Argentina’s soccer gift—and economic curse

Argentina’s World Cup loss was agonizing–but now the country must face up to its problems off the pitch

Argentina's Lionel Messi, left, and Sergio Aguero react after Germany's Mario Goetze scored the winning goal during the World Cup final soccer match between Germany and Argentina. (Martin Meissner/AP)

Argentina’s Lionel Messi, left, and Sergio Aguero react after Germany’s Mario Goetze scored the winning goal during the World Cup final soccer match between Germany and Argentina. (Martin Meissner/AP)


Padre José María di Paola postponed celebrating Mass on Wednesday for something less solemn: watching soccer. The man better known as “Padre Pepe” instead set up screens in his shantytown parish for fans to watch Argentina advance to the World Cup final—besting Holland on penalty kicks. “Soccer fans are really intense here in the vilas,” says Padre Pepe, a minor media sensation in Argentina for his work with drug addicts in the Villas de Miseria—Misery Villages—covering an ever-increasing part of the Buenos Aires cityscape.

Soccer is a religion in much of the world, including Argentina—though few countries could count the Pope as a supporter. It’s also a distraction in the South American country, where fans are celebrating soccer success as the economy slumps. Argentina, once one of the wealthiest countries in the world, suffers a century-old curse of careening from crisis to crisis, even while overachieving on the fútbol field. Improbably, the country could claim the World Cup and default on its debts shortly thereafter, although Argentines appear more preoccupied with Sunday’s final than any financial misfortune. “We’re not thinking of anything but the World Cup,” say Fernando Farías, a host with national public radio in Buenos Aires. “The administration can use this to cover whatever is happening in the country.”

Using soccer for political purposes or papering over problems isn’t without precedent. Argentina won the 1978 World Cup on home turf, which the then-military dictatorship used for propaganda and “promoting patriotism among the population,” says Argentine economist Nicólas Alonzo. It didn’t work then and Alonzo doesn’t expect it work now. Not that the government won’t try. “The effects of victory will be moderate,” says Alonzo, who works with the Orlando J. Ferreres & Asociados consultancy in Buenos Aires. A win, though, gives the government time to “take unpopular measures to correct the main macroeconomic imbalances.”

Argentina devalued its currency in January and raised interest rates as it ran low of foreign reserves—funds previously used for increased social spending and programs aimed at the poor, students and single mothers, all of whom vote overwhelmingly for President Cristina Fernández de Kirchner. The devaluation cut the purchasing power of Argentines accustomed to saving in U.S. dollars (bought on a burgeoning black market) and copiously consuming everything from cups of coffee to cars to foreign trips.

In June Argentina slipped into recession for the first time since 2001, when the currency collapsed and Argentina defaulted on an estimated $95 billion in debt, which left it frozen out of foreign capital markets. No analyst expects a repeat of 2001, but today’s troubles date back to the debt crisis and a group of bond holders who refused to settle for 35 cents on the dollar and held out for full payment. The bond holders  recently prevailed in U.S. courts and stand to collect $1.3 billion. It’s a sum that Argentina cannot afford.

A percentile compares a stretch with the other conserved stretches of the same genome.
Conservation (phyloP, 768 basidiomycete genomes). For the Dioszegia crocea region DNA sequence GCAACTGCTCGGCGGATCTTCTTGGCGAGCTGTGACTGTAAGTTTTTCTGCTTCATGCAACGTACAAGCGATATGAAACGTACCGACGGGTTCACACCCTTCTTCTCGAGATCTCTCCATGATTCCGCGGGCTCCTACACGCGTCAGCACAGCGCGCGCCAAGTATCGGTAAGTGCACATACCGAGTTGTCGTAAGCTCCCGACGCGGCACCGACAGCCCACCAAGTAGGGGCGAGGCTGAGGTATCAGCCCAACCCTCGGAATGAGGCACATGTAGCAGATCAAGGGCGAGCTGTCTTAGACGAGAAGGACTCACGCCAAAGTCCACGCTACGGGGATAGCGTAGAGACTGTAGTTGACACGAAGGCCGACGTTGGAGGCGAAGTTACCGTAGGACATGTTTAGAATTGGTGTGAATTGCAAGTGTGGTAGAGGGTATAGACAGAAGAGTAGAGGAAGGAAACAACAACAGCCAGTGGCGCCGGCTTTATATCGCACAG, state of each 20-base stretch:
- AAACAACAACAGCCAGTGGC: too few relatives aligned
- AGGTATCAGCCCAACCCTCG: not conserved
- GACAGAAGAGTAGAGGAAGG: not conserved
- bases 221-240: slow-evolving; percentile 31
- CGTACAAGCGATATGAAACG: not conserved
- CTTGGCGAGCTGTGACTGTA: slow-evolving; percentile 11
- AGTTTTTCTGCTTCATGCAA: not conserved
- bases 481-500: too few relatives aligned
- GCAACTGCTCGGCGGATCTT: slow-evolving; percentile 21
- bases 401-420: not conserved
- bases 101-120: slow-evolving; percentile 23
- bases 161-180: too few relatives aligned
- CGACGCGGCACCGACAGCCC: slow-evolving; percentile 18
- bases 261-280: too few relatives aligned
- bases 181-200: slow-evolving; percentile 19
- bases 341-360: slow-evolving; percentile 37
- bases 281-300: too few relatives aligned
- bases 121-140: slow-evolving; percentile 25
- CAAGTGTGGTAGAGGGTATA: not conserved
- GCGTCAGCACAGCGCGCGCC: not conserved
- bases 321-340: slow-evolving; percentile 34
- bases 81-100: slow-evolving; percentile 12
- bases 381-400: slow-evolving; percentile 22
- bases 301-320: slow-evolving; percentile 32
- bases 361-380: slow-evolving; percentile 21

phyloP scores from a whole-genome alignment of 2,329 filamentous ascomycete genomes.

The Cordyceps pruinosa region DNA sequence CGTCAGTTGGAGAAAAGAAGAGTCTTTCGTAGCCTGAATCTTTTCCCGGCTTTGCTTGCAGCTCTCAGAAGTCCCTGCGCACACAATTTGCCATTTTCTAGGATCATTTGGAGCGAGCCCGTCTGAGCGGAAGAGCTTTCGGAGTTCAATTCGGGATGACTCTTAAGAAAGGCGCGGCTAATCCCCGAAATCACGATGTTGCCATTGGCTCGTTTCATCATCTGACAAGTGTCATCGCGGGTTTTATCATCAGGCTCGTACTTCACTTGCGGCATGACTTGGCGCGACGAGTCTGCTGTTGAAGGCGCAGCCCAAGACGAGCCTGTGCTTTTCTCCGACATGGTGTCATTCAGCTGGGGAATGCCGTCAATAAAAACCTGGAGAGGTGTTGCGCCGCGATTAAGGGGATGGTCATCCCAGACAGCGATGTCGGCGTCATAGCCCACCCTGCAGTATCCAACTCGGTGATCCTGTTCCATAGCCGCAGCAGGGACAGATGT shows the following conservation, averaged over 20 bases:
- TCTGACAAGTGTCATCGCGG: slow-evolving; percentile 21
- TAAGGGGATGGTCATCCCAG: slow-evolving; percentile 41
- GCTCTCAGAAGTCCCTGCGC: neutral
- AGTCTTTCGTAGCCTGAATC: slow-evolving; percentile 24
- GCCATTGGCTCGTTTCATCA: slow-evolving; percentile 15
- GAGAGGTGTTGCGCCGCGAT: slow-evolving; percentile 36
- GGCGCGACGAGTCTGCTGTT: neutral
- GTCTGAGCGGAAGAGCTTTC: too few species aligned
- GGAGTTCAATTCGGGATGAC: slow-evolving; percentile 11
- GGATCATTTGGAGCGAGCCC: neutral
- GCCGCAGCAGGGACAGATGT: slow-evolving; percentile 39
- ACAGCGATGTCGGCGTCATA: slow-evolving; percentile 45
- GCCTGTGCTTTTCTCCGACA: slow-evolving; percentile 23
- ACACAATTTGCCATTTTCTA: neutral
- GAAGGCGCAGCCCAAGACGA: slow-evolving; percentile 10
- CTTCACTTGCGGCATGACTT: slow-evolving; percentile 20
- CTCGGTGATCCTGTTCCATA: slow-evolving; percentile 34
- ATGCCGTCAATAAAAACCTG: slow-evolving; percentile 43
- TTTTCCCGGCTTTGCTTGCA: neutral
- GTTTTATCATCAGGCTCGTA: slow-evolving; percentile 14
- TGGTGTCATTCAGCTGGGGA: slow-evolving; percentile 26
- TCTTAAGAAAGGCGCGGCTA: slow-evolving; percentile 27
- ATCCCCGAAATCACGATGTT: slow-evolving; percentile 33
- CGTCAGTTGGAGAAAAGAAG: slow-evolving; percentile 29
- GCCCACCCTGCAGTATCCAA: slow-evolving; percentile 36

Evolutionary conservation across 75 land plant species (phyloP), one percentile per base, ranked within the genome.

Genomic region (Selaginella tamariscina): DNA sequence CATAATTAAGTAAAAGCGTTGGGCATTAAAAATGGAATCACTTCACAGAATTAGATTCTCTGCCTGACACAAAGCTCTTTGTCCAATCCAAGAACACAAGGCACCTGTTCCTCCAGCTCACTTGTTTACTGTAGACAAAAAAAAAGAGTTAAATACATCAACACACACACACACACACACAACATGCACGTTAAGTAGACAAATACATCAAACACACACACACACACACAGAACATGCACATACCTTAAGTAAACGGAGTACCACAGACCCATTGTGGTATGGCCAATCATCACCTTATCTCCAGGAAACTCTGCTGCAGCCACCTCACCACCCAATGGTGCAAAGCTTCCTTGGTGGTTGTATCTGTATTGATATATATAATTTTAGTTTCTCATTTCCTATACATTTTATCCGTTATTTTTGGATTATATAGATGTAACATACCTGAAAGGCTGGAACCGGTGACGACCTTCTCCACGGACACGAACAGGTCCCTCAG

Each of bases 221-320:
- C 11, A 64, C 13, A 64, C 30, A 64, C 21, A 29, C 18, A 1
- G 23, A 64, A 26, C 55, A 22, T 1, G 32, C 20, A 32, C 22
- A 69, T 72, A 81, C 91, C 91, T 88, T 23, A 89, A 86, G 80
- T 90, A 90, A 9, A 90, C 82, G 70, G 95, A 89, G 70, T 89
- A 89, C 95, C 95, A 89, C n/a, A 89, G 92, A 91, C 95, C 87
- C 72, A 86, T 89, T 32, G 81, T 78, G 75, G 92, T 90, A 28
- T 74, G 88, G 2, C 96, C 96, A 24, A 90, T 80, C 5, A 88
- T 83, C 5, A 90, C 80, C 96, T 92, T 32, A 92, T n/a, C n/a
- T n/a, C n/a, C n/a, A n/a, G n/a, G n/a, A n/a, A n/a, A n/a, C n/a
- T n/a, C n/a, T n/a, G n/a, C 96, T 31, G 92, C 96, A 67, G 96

Analysts attribute Argentina’s recurring crises to short-term thinking in the political and social arenas, something economist Adrián Yarde Buller, also with Orlando J Ferreres & Asociados, sees seeping into soccer. Argentine clubs previously developed stars such as Diego Maradona. Now, European scouts are spotting players at earlier ages and developing them abroad. “Clubs, together with the domestic league, (being) increasingly less competitive on the international level complicates the chances of placing placers in European leagues,” Yarde says.

Argentine fans fretted about team defence prior to the tournament. Early tournament reviews were underwhelming as Argentina scraped by the likes of Bosnia Herzegovina, thanks to star striker Lionel Messi, “who can perform magic at just the right time,” Farías says. For Farías and others, it reinforced old stereotypes of Argentines not working well in teams while excelling as individuals. “We tend to prioritize individuality and get carried away with infighting,” says José María Poirier,  publisher of the magazine Criterio in Buenos Aires.

Still, Argentines point proudly to international icons coming from the “end of the world,” such as Pope Francis, Queen Maxima of Holland and strikers Messi and Maradona (revered for his “hand of God” goal in Argentina’s winning World Cup campaign in 1986). With Francis being elected pope, some speak of a “Francis effect”—first on display after his favourite soccer squad, San Lorenzo, unexpectedly won the Argentine league in 2013. “Many say, between seriousness and smiling, that the prayers of an Argentine Pope help,” Poirier says. “The problem is that Benedict XVI prays, too,” presumably for Argentina’s opponent Sunday, Germany.


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